Lab Talk: Add Chocolate to the List
Well, after my visit to Cologne, to attend the ANUGA show just a few weeks ago, I can comfortably add a third item to the list: chocolate. Americans just don't know chocolate. Now, some of you are aware that I am not very fond of chocolate anything, and in wine, I only drink dry Chardonnay...that was until this trip to Germany.
Let's just say, U.S. processors make chocolate-flavored milk. Europeans combine chocolate with milk to make a drink that I could just not get enough of. The quality of the chocolate that Europeans use in their flavored milk is very high, and this is true even in products designed for kids.
I have heard many U.S. chocolate/cocoa suppliers say that processors purchase the lowest quality, least expensive chocolate to put into school milk. It's no wonder kids can't stand the stuff. Cool new packages are great, that's no reason for the stuff inside to not taste great.
The good news is that one cocoa supplier reports that customers are starting to ask about higher-quality chocolate, the stuff packed full catechins (antioxidants). Chocolate- and cocoa-containing dairy products with higher levels of nonfat cocoa solids contain higher levels of these interesting compounds, which may contribute to cardiovascular health and help limit the damage caused by free radicals.
A new study sponsored by The Hershey Company, Hershey, Pa., in conjunction with Cornell University and Brunswick Laboratories, Wareham, Mass., confirms that all products containing natural cocoa have flavanol antioxidants. The study also speaks to the importance of the level of natural cocoa.
"The results are in: the more natural cocoa, the more flavanol antioxidants," says Debra Miller, senior nutrition scientist at Hershey. "This study helps clear up the confusion surrounding flavanols in chocolate by showing the clear link between natural cocoa levels and flavanol antioxidant levels."
In the Hershey study, researchers measured the antioxidant activity of the three top-selling brands of cocoa, baking chocolate, dark chocolate, milk chocolate and chocolate syrup. The highest flavanol levels were found in natural cocoa powder, followed by unsweetened baking chocolate, dark chocolate, milk chocolate and, finally, chocolate syrup. (Bad news: the stuff many of you flavor milk with doesn't even rank!) The results are supported by recently announced USDA results.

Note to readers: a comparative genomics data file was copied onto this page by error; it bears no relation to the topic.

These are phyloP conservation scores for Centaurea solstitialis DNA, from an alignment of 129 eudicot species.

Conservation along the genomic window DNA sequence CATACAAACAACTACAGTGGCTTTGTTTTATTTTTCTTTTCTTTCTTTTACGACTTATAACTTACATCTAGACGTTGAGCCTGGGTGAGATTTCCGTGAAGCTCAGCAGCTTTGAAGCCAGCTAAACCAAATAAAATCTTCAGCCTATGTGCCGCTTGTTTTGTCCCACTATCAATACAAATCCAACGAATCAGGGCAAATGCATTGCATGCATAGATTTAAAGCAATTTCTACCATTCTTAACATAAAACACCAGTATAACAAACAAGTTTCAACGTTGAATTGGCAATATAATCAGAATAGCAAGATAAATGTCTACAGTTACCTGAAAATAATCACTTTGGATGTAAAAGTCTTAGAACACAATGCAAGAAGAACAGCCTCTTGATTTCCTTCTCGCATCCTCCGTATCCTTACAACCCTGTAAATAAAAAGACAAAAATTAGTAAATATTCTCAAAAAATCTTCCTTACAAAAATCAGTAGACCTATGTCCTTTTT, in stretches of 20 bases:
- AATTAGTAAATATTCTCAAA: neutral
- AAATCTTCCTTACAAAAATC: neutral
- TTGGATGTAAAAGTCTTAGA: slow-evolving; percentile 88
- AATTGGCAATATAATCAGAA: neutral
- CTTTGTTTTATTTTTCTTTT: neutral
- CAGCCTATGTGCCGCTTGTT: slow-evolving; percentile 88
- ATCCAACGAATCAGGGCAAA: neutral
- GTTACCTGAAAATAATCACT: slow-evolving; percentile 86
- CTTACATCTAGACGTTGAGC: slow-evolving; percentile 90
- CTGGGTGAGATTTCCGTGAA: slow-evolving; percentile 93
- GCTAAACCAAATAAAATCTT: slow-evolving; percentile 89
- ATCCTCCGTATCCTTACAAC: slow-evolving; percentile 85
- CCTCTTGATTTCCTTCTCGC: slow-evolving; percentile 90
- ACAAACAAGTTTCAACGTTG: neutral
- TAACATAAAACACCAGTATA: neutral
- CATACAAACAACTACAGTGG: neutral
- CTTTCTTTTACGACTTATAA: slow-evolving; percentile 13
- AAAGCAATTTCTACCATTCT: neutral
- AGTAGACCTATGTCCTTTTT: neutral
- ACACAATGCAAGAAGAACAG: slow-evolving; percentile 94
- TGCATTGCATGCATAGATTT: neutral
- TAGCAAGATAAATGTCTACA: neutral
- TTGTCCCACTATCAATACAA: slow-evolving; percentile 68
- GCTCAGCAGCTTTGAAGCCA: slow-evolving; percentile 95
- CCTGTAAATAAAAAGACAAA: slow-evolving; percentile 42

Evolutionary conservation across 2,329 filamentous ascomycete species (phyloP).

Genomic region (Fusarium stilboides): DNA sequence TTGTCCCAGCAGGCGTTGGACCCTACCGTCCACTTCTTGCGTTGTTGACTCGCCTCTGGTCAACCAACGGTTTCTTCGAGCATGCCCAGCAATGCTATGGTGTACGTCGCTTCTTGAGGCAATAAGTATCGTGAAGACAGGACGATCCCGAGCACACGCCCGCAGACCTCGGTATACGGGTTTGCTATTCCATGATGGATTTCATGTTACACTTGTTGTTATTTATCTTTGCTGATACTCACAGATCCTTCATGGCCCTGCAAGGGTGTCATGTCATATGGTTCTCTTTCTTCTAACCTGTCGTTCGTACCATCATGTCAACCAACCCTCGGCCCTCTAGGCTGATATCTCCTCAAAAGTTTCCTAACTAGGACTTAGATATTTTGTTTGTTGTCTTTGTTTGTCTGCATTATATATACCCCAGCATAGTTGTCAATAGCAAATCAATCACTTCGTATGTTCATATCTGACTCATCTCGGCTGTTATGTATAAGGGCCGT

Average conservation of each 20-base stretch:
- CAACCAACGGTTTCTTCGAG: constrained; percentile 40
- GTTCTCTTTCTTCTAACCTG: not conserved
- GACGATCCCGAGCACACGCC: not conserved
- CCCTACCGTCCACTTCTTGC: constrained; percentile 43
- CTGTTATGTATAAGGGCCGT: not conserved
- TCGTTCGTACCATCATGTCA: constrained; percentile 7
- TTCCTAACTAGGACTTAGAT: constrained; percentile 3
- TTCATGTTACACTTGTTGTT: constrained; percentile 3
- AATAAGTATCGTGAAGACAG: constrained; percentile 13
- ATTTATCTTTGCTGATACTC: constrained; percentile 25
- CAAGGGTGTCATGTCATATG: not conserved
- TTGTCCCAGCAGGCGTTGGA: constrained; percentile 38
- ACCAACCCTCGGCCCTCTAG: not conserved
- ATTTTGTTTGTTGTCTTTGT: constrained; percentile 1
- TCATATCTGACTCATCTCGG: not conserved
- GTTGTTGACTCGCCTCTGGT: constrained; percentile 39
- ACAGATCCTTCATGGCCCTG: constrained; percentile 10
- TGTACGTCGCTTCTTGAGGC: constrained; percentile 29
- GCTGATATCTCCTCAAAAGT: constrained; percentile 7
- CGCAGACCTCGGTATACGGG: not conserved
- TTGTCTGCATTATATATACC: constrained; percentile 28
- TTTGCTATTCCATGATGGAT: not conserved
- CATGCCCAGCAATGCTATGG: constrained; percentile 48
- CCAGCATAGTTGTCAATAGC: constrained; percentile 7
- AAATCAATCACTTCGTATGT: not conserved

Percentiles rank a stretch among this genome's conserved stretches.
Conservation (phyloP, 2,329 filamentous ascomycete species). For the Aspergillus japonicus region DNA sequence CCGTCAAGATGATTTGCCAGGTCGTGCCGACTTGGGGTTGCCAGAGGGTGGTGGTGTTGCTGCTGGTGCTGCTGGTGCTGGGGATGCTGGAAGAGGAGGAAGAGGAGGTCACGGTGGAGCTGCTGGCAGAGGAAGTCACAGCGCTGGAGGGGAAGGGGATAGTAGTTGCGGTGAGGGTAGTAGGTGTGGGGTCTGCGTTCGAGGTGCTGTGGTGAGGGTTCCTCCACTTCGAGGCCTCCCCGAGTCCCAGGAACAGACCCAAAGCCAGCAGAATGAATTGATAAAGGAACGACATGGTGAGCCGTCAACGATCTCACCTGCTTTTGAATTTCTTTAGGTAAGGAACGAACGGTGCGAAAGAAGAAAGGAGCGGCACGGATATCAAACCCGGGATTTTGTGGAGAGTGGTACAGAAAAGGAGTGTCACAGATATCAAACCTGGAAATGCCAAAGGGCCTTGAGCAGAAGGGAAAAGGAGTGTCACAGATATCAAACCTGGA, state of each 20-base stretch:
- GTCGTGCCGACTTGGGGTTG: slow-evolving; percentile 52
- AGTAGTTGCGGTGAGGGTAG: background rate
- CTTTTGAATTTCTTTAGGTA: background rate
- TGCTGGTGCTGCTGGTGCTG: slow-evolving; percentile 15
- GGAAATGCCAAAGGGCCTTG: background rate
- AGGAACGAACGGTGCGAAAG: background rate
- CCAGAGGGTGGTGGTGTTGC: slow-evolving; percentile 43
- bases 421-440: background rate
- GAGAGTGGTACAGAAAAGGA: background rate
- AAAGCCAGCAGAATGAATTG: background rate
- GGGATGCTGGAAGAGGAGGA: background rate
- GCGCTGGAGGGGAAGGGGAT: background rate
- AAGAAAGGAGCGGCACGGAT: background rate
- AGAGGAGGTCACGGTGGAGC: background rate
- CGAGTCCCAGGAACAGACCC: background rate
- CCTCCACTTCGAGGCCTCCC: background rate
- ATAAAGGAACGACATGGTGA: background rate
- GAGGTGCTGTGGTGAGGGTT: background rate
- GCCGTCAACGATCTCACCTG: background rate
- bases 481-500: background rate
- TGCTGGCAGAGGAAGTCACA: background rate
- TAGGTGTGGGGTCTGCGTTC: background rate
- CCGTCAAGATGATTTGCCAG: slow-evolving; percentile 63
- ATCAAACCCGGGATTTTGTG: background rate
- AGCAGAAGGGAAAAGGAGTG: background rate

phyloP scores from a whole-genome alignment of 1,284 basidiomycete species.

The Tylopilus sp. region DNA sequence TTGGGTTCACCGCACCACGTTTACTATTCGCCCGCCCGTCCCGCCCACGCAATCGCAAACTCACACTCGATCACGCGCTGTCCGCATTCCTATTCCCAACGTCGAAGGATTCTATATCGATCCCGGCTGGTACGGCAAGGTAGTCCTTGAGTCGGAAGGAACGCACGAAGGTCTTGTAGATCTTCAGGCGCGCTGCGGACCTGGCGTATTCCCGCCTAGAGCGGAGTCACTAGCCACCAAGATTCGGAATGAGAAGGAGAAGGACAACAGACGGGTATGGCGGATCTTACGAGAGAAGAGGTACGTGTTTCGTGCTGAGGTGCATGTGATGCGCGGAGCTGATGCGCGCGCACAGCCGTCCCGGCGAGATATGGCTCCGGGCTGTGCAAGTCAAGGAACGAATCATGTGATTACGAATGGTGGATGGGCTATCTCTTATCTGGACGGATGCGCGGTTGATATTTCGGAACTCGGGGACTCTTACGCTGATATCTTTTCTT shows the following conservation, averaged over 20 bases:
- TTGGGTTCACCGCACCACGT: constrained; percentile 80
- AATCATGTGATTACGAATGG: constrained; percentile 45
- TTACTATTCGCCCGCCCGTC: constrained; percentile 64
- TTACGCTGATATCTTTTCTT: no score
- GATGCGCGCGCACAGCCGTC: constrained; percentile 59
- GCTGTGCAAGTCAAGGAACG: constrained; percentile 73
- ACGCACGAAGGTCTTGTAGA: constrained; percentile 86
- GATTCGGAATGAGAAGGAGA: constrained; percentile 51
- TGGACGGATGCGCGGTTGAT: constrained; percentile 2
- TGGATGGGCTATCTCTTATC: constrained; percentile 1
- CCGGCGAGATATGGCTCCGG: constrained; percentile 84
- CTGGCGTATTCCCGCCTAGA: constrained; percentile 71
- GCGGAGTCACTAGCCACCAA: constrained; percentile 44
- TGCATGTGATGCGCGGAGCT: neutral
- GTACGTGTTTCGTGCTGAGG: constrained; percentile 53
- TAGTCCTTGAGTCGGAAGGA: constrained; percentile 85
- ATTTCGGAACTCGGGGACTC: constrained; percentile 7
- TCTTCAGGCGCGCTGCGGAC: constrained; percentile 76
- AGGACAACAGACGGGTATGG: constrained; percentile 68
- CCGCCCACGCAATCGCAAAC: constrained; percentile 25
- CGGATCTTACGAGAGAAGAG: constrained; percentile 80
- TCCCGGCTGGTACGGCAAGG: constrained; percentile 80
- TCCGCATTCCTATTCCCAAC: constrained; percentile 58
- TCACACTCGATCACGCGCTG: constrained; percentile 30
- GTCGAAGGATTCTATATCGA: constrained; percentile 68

Here's the good part. Hershey has introduced a new cocoa label and an antioxidant seal. The label communicates that cocoa is a natural source of flavanol antioxidants. The new seal lists the total percentage of cacao solids in select dark chocolate products. Both steps are designed to help consumers better identify which cocoa and chocolate products offer the most benefits. The dairy industry, too, can communicate similar information on product labels.
Consumer media is getting the message and consumers are becoming more aware of the natural antioxidant benefits of cocoa. The incentive is building for product developers to consider formulations with a higher content of non-fat cocoa solids-to formulate with better chocolate/cocoa ingredients.
Dairy beverages, frozen desserts and even cultured products represent a big area of opportunity. Specific health claims are not yet approved, but consumers are beginning to make a "healthful" association with cocoa.
Oh, by the way, I guess I can add a fourth to the list. Chablis is quite good when it's bottled in France and not sold in a box.